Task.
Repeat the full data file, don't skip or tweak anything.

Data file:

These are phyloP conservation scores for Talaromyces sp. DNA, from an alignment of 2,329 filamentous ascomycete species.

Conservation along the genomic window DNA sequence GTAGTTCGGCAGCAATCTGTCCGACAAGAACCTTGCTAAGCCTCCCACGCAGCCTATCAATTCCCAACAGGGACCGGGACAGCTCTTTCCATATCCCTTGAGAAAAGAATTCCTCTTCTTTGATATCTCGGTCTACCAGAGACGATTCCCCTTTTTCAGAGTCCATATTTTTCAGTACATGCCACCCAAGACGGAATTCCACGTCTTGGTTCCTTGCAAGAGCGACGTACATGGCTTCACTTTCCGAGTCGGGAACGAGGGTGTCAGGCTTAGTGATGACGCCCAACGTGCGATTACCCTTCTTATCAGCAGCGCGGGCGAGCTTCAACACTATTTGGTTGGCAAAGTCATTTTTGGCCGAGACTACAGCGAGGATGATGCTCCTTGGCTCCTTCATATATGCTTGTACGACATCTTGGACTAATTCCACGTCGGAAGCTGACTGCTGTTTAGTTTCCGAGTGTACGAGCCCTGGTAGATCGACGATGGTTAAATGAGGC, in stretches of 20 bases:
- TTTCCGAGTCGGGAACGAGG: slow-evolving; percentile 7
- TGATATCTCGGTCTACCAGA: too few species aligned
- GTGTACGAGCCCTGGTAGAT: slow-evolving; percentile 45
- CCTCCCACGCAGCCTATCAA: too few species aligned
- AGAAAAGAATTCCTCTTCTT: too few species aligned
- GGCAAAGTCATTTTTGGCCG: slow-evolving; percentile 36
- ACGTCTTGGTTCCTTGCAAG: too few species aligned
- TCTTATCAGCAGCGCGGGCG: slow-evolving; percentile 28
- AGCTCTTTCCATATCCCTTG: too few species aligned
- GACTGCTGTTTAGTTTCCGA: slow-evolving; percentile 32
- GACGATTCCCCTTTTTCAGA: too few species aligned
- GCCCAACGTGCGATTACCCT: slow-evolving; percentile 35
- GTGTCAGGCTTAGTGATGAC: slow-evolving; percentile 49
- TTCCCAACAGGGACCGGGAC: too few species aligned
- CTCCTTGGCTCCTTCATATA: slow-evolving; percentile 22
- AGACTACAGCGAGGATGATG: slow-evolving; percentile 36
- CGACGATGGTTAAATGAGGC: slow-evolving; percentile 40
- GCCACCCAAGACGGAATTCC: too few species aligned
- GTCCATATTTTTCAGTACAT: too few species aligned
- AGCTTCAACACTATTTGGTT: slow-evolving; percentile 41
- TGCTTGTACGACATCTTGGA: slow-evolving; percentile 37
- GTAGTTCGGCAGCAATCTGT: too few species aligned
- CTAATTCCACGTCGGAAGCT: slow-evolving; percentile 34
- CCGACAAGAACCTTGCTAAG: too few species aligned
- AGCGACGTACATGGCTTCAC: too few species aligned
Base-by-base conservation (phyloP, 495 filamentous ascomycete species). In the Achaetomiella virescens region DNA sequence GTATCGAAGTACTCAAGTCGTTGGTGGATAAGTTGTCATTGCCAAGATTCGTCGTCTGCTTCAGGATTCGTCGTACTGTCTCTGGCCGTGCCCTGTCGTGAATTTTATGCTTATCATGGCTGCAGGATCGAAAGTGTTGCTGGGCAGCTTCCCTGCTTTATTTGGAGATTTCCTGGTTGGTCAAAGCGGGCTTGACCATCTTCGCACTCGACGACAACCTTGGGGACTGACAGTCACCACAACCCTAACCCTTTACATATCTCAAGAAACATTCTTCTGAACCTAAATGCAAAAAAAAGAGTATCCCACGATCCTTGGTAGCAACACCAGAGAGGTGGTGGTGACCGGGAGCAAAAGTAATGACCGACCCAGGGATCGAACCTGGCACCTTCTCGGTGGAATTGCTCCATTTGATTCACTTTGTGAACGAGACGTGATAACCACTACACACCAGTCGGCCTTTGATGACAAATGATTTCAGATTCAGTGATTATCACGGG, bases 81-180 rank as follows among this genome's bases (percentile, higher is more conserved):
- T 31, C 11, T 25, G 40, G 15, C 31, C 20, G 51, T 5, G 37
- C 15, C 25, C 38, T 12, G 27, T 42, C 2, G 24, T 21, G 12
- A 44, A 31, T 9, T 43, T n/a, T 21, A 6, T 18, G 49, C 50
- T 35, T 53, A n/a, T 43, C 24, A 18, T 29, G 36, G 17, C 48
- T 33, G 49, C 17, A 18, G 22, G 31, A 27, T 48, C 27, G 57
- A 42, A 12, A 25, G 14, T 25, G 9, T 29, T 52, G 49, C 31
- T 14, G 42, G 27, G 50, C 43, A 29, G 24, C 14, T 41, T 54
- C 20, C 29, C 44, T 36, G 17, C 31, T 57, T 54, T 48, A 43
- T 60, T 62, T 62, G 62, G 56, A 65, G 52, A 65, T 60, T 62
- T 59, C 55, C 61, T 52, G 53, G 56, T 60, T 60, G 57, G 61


These are phyloP conservation scores for Talaromyces sp. DNA, from an alignment of 2,329 filamentous ascomycete species.

Conservation along the genomic window DNA sequence GTAGTTCGGCAGCAATCTGTCCGACAAGAACCTTGCTAAGCCTCCCACGCAGCCTATCAATTCCCAACAGGGACCGGGACAGCTCTTTCCATATCCCTTGAGAAAAGAATTCCTCTTCTTTGATATCTCGGTCTACCAGAGACGATTCCCCTTTTTCAGAGTCCATATTTTTCAGTACATGCCACCCAAGACGGAATTCCACGTCTTGGTTCCTTGCAAGAGCGACGTACATGGCTTCACTTTCCGAGTCGGGAACGAGGGTGTCAGGCTTAGTGATGACGCCCAACGTGCGATTACCCTTCTTATCAGCAGCGCGGGCGAGCTTCAACACTATTTGGTTGGCAAAGTCATTTTTGGCCGAGACTACAGCGAGGATGATGCTCCTTGGCTCCTTCATATATGCTTGTACGACATCTTGGACTAATTCCACGTCGGAAGCTGACTGCTGTTTAGTTTCCGAGTGTACGAGCCCTGGTAGATCGACGATGGTTAAATGAGGC, in stretches of 20 bases:
- TTTCCGAGTCGGGAACGAGG: slow-evolving; percentile 7
- TGATATCTCGGTCTACCAGA: too few species aligned
- GTGTACGAGCCCTGGTAGAT: slow-evolving; percentile 45
- CCTCCCACGCAGCCTATCAA: too few species aligned
- AGAAAAGAATTCCTCTTCTT: too few species aligned
- GGCAAAGTCATTTTTGGCCG: slow-evolving; percentile 36
- ACGTCTTGGTTCCTTGCAAG: too few species aligned
- TCTTATCAGCAGCGCGGGCG: slow-evolving; percentile 28
- AGCTCTTTCCATATCCCTTG: too few species aligned
- GACTGCTGTTTAGTTTCCGA: slow-evolving; percentile 32
- GACGATTCCCCTTTTTCAGA: too few species aligned
- GCCCAACGTGCGATTACCCT: slow-evolving; percentile 35
- GTGTCAGGCTTAGTGATGAC: slow-evolving; percentile 49
- TTCCCAACAGGGACCGGGAC: too few species aligned
- CTCCTTGGCTCCTTCATATA: slow-evolving; percentile 22
- AGACTACAGCGAGGATGATG: slow-evolving; percentile 36
- CGACGATGGTTAAATGAGGC: slow-evolving; percentile 40
- GCCACCCAAGACGGAATTCC: too few species aligned
- GTCCATATTTTTCAGTACAT: too few species aligned
- AGCTTCAACACTATTTGGTT: slow-evolving; percentile 41
- TGCTTGTACGACATCTTGGA: slow-evolving; percentile 37
- GTAGTTCGGCAGCAATCTGT: too few species aligned
- CTAATTCCACGTCGGAAGCT: slow-evolving; percentile 34
- CCGACAAGAACCTTGCTAAG: too few species aligned
- AGCGACGTACATGGCTTCAC: too few species aligned
Base-by-base conservation (phyloP, 495 filamentous ascomycete species). In the Achaetomiella virescens region DNA sequence GTATCGAAGTACTCAAGTCGTTGGTGGATAAGTTGTCATTGCCAAGATTCGTCGTCTGCTTCAGGATTCGTCGTACTGTCTCTGGCCGTGCCCTGTCGTGAATTTTATGCTTATCATGGCTGCAGGATCGAAAGTGTTGCTGGGCAGCTTCCCTGCTTTATTTGGAGATTTCCTGGTTGGTCAAAGCGGGCTTGACCATCTTCGCACTCGACGACAACCTTGGGGACTGACAGTCACCACAACCCTAACCCTTTACATATCTCAAGAAACATTCTTCTGAACCTAAATGCAAAAAAAAGAGTATCCCACGATCCTTGGTAGCAACACCAGAGAGGTGGTGGTGACCGGGAGCAAAAGTAATGACCGACCCAGGGATCGAACCTGGCACCTTCTCGGTGGAATTGCTCCATTTGATTCACTTTGTGAACGAGACGTGATAACCACTACACACCAGTCGGCCTTTGATGACAAATGATTTCAGATTCAGTGATTATCACGGG, bases 81-180 rank as follows among this genome's bases (percentile, higher is more conserved):
- T 31, C 11, T 25, G 40, G 15, C 31, C 20, G 51, T 5, G 37
- C 15, C 25, C 38, T 12, G 27, T 42, C 2, G 24, T 21, G 12
- A 44, A 31, T 9, T 43, T n/a, T 21, A 6, T 18, G 49, C 50
- T 35, T 53, A n/a, T 43, C 24, A 18, T 29, G 36, G 17, C 48
- T 33, G 49, C 17, A 18, G 22, G 31, A 27, T 48, C 27, G 57
- A 42, A 12, A 25, G 14, T 25, G 9, T 29, T 52, G 49, C 31
- T 14, G 42, G 27, G 50, C 43, A 29, G 24, C 14, T 41, T 54
- C 20, C 29, C 44, T 36, G 17, C 31, T 57, T 54, T 48, A 43
- T 60, T 62, T 62, G 62, G 56, A 65, G 52, A 65, T 60, T 62
- T 59, C 55, C 61, T 52, G 53, G 56, T 60, T 60, G 57, G 61